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Survival rules in RPG's

   
Survival rules in RPG's

Question for the Weave...how do you handle the elements? I think this may be a two-parter really. One being how do you manage it over long periods of time (say a LotR type journey) Vs how do you deal with it during combat? If PCs are battling it out on a frozen hillside do you give them circumstance penalties if they fail a save? In effect, they are shaking so much it impacts their abilities? Or is it just theatrical?

Just looking to see if anyone has used weather and come up with a different approach to dealing with it and its effects on the game.

If the PCs are traveling over inclement terrain for an extended period I might ask one player to describe an environmental hazard they face; on the tundra it might be biting cold or blinding snow or a crevasse opening under their feet. Going through a jungle they might face a nearly-solid swarm of midges or quicksand or simply enervating heat. Then I ask the player to their left how they solved the problem; that usually involves a skill check and if they fail, I do some damage or take away some of the party's healing resources ("Once you run through the gauntlet of biting flies, you all stop for a rest and down a healing potion. Mark of one of those off.").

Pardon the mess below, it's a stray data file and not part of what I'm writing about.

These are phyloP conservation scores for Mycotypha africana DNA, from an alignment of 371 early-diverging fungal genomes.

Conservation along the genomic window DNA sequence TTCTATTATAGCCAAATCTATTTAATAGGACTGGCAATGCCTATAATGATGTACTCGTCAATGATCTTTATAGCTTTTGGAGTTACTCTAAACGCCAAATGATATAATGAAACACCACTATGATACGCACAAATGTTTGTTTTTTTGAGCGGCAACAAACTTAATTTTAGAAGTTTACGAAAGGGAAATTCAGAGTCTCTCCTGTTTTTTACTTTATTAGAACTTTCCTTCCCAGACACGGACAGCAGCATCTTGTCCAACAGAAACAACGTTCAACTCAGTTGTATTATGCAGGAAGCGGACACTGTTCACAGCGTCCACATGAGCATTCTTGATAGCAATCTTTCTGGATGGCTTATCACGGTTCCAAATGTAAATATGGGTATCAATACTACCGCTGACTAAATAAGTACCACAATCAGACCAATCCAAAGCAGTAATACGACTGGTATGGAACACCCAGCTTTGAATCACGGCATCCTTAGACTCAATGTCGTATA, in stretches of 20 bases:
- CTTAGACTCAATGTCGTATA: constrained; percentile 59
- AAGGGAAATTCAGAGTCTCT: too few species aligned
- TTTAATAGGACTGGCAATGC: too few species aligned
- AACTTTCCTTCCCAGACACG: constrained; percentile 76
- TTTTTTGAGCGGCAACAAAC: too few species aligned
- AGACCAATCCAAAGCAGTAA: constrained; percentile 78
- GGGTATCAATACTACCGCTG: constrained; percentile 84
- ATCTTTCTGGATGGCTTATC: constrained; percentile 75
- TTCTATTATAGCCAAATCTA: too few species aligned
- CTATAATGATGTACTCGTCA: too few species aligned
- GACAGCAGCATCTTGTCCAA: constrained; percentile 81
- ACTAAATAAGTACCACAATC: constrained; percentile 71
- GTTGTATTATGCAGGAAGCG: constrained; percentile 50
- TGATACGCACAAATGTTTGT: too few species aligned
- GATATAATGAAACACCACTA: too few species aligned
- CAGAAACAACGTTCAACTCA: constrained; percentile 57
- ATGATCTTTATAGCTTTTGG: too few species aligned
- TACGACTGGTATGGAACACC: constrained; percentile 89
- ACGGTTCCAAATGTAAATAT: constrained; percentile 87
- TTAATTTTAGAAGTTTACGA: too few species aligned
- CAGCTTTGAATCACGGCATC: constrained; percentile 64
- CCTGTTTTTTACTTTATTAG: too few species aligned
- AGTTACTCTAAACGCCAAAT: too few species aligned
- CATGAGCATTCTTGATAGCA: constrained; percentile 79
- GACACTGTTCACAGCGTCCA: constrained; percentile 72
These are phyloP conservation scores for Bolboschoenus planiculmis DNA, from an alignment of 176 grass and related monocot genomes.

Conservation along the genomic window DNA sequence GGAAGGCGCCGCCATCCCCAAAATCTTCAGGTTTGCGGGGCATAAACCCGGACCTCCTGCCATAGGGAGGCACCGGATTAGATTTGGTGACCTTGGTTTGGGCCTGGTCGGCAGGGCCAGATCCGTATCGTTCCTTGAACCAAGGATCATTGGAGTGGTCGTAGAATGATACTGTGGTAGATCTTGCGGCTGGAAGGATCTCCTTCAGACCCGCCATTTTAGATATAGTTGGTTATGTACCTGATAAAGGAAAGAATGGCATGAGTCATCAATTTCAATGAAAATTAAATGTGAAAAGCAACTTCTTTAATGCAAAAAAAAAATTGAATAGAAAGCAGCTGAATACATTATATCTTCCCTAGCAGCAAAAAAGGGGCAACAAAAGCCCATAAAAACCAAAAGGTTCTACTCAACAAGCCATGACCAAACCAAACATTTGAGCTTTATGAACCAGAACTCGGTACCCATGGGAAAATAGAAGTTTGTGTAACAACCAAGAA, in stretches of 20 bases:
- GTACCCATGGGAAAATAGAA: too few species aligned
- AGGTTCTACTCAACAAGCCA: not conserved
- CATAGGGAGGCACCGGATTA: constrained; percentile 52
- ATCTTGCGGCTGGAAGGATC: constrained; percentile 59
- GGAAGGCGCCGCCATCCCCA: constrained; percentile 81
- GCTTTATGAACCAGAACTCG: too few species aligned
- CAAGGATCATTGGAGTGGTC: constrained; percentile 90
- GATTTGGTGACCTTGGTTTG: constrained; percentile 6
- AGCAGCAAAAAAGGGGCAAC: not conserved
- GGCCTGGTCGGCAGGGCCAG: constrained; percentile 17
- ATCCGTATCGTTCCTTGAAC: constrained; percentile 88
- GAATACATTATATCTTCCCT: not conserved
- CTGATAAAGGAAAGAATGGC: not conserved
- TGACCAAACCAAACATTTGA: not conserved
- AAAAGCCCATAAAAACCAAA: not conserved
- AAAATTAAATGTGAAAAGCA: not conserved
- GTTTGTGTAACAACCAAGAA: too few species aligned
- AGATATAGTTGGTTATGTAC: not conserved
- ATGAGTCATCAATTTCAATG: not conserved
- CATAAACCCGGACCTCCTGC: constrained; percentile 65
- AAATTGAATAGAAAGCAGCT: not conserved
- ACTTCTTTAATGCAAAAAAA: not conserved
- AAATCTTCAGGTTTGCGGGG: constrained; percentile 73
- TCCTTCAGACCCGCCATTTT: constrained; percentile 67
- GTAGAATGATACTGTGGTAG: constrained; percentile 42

If it's a fight I assume the PCs are staying wrapped up in the cold, well-watered in the desert, etc. If there's some environmental condition that they wouldn't have prepared for or couldn't take precautions against ("This magical crocodile drags some of nature of the swamp wherever it goes...") I build that into the encounter and the monster's statblock ("... So anyone within range of the beast can only move at half speed.").

Most systems already have rules for weather and terrain - I usually just go from there. If the current system I'm using doesn't have its own rules, I borrow from a similar system and adjust accordingly.

I was thinking something like a Constitution/Stamina/Wilpower based rule. Something like...

If your Con is >13 then there is no effect. If your Con is 9-13 then you are at -1 to hit and -5' of movement or something similar. Is that too heavy-handed being an effect that they cannot roll a dice to overcome? Just makes more sense to me that the higher the Con the more likely they will be ok and luck cannot affect the results.

For long exposures, you might consider a Con save every hour or so to avoid +1 level of Exhaustion.

For combat, you might consider a Dex save at the start of every round or fall prone in slippery conditions (possibly breaking concentration), or a Str save at the start of each round or be unable to move in sandy/muddy conditions. In rainy or similar conditions, all sensory checks and ranged actions at penalty/disadvantage.

Survival usually doesn't matter past low levels in most D&D based games post 3rd edition. Magic and skills usually become high enough that the survival part isn't the biggest challenge of the journey.

Funny enough, the LotR official rpg for 5e (well modified heavily, hard to even call it 5e anymore) has a journey system that you can steal verbatim. It would take long to explain but in brief, just like LotR the game is mostly about traveling/journey/reaching other destination, events are rolled. Sometimes good stuff happens (like meeting Legolas strolling around), sometimes terrible stuff happens. It works well too with the influence of Sauron growing and heroes getting more and more corrupted.